Mommy puts the grapefruit to Valentina's nose to smell. She puts her nose closer and wants to grab it. She is beginning to realize the use of her senses - and her nose was used to smell the fruit and the soap! At this point, she is very wet and heads into the water tub!
Valentina grabbed the grapefruit and put it in her mouth (using her own grasp). She made a squishy face. I guess it tasted like soap! Next steps, we are going to change the temperature of the water and or try lemons and limes!
Valentina is 4 months old. I am in the middle of creating a play space which adapts to her learning and development. Many of you have asked for some infant learning inspiration which can help you and your child bond, develop and practice those milestones.
As a strong supporter for play based learning, I am a passionate Reggio Emilia inspired educator. I adore creating beautiful learning environments which foster wonder and curiosity. As an educator, sparking the imagination is essential in my spaces, which lead many of my classroom designs to exploring the world of Waldorf practices. Upon visiting the school and enrolling myself and Valentina into Joyful Beginnings, I am so eager to combine both into my professional and personal practice.
As a new mama and passionate kindergarten educator, the place space is something I have been eager to get going between feedings, cleaning, moving, and instructing! Leave the cleaning for later - and play!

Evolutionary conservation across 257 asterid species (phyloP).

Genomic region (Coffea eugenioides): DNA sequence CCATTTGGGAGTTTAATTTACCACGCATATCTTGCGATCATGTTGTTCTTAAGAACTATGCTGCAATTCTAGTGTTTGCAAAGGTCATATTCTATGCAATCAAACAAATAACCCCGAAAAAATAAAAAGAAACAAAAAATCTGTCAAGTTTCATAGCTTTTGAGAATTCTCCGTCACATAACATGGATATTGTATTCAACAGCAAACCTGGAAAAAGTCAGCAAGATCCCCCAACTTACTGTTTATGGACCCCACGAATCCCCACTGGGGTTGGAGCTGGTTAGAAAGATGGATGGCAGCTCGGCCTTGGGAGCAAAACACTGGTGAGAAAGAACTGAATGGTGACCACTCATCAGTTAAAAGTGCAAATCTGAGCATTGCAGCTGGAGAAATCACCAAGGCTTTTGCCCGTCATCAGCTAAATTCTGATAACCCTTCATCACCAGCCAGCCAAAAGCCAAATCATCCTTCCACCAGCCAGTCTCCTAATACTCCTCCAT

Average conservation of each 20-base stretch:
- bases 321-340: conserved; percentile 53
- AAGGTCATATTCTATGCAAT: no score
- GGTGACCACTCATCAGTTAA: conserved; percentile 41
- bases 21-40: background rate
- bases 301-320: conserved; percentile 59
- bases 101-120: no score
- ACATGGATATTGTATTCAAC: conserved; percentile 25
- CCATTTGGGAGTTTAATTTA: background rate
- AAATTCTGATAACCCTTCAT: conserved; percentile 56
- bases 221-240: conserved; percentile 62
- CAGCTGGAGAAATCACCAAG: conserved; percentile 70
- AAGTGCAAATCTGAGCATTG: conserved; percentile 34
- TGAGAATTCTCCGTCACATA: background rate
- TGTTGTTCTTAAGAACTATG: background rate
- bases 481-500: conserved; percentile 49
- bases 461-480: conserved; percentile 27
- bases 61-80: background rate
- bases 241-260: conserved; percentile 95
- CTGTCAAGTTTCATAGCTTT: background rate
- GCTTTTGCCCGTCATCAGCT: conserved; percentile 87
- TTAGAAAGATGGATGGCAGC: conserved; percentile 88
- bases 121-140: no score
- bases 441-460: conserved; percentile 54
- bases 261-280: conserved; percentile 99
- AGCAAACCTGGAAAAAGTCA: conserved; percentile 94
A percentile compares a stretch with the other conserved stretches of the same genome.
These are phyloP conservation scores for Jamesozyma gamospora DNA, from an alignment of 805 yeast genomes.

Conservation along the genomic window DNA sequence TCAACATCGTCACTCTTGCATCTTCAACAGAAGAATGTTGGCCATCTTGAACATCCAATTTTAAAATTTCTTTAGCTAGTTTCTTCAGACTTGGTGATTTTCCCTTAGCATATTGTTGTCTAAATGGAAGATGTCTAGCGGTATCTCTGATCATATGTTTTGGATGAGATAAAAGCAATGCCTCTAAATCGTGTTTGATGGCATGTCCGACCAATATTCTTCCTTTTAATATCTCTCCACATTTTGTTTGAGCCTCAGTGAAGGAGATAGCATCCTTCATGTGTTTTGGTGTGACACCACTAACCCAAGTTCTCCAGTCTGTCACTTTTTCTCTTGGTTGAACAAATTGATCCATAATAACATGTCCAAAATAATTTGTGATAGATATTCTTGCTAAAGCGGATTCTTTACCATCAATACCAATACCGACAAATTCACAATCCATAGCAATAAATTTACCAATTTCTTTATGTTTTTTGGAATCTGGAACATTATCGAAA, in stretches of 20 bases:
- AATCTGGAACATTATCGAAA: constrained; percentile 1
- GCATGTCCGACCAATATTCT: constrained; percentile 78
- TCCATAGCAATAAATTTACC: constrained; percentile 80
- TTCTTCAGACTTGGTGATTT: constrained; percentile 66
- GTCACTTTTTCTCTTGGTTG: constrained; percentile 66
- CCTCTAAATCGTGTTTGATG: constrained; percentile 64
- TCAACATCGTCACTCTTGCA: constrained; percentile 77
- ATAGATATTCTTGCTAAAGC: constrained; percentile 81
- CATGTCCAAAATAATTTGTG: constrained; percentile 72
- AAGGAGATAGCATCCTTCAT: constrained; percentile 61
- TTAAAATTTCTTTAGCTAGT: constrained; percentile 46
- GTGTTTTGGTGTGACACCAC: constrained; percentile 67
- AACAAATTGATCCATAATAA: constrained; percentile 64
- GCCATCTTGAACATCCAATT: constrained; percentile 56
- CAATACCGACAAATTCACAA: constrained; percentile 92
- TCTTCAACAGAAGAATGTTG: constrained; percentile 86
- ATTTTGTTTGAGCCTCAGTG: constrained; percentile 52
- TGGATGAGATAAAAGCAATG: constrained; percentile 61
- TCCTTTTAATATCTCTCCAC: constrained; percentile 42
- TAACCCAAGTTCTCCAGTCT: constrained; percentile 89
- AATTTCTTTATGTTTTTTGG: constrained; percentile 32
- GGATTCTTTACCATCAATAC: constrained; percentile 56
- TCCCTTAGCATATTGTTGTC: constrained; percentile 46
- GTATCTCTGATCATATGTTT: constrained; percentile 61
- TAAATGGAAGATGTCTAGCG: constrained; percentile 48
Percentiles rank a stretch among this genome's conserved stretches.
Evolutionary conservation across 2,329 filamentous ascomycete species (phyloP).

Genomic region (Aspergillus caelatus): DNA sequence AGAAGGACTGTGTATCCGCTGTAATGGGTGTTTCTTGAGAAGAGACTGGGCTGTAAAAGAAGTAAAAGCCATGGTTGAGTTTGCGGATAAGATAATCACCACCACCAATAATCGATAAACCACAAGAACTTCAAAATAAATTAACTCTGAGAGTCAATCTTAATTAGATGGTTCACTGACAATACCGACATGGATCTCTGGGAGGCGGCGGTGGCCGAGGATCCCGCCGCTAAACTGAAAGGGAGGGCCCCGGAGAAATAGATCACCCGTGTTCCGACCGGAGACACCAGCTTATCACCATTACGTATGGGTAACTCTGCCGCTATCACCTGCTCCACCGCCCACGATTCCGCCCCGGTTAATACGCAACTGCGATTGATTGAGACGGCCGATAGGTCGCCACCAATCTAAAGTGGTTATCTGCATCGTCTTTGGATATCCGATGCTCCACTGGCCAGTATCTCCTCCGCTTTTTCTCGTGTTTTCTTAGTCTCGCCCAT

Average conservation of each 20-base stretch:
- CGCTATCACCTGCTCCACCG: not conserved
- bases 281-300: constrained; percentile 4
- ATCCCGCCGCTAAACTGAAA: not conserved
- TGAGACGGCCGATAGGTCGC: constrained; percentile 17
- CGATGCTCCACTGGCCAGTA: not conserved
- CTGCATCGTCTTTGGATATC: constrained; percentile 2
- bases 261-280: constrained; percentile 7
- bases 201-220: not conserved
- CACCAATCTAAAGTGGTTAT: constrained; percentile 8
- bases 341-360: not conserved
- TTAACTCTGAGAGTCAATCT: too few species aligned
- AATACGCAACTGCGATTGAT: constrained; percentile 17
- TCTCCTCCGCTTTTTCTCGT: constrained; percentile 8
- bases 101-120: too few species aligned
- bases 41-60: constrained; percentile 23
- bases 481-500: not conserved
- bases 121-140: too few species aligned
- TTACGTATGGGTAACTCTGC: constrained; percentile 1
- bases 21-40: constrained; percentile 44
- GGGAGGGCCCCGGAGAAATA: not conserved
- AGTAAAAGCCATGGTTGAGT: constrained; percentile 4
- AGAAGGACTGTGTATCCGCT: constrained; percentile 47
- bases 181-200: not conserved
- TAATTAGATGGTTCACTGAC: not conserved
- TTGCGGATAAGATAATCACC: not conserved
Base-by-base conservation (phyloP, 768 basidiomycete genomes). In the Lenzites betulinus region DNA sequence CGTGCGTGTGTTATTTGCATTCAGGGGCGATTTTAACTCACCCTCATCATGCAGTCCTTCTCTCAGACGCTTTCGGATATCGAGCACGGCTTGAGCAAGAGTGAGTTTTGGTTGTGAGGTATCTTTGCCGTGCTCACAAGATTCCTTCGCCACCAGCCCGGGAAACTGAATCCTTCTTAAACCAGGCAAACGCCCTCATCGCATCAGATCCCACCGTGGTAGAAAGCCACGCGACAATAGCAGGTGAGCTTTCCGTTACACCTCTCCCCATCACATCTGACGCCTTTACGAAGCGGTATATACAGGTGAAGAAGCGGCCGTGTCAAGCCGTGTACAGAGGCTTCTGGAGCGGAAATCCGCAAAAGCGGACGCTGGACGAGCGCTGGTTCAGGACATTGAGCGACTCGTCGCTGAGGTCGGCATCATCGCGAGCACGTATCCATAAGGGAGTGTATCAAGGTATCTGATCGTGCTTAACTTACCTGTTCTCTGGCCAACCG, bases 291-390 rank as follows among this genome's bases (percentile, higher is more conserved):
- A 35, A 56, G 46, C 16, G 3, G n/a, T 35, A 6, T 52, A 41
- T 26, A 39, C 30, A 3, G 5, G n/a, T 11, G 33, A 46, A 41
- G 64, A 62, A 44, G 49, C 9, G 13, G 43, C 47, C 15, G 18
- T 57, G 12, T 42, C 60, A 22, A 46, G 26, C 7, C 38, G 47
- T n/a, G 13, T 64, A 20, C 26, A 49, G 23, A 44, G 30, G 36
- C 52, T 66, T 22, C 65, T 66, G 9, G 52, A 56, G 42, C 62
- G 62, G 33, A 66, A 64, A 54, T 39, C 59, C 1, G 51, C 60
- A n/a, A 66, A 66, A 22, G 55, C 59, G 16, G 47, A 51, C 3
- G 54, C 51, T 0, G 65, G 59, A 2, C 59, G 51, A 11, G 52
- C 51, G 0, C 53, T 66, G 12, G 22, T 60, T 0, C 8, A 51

As my husband and I began to transform the main floor of our home into an atelier for baby Valentina, safety came first. Consider the soft flooring (wood like form mats from Wal-Mart), shelving that is safe and secure, cozy corners, crawling space, and of course lots and lots of natural lighting! The main floor is directly in front of our green space and when she's a little older, her play space can extend into the outdoors.
When selecting materials, my husband and I opt for natural non toxic materials, such as Grimms wooden materials made in Germany. These Waldorf materials are open ended and crafted by hand - they really are heirloom pieces. The beautiful colours complement the neutral space.
Literature is easily accessible within all corners of our home. There are baskets with literature that reflects the season and stimulates her senses. There are many texture books, puppets, and some with sounds! Her favourite book at the moment is Eric Carle's Brown Bear, Brown Bear, What Do You See?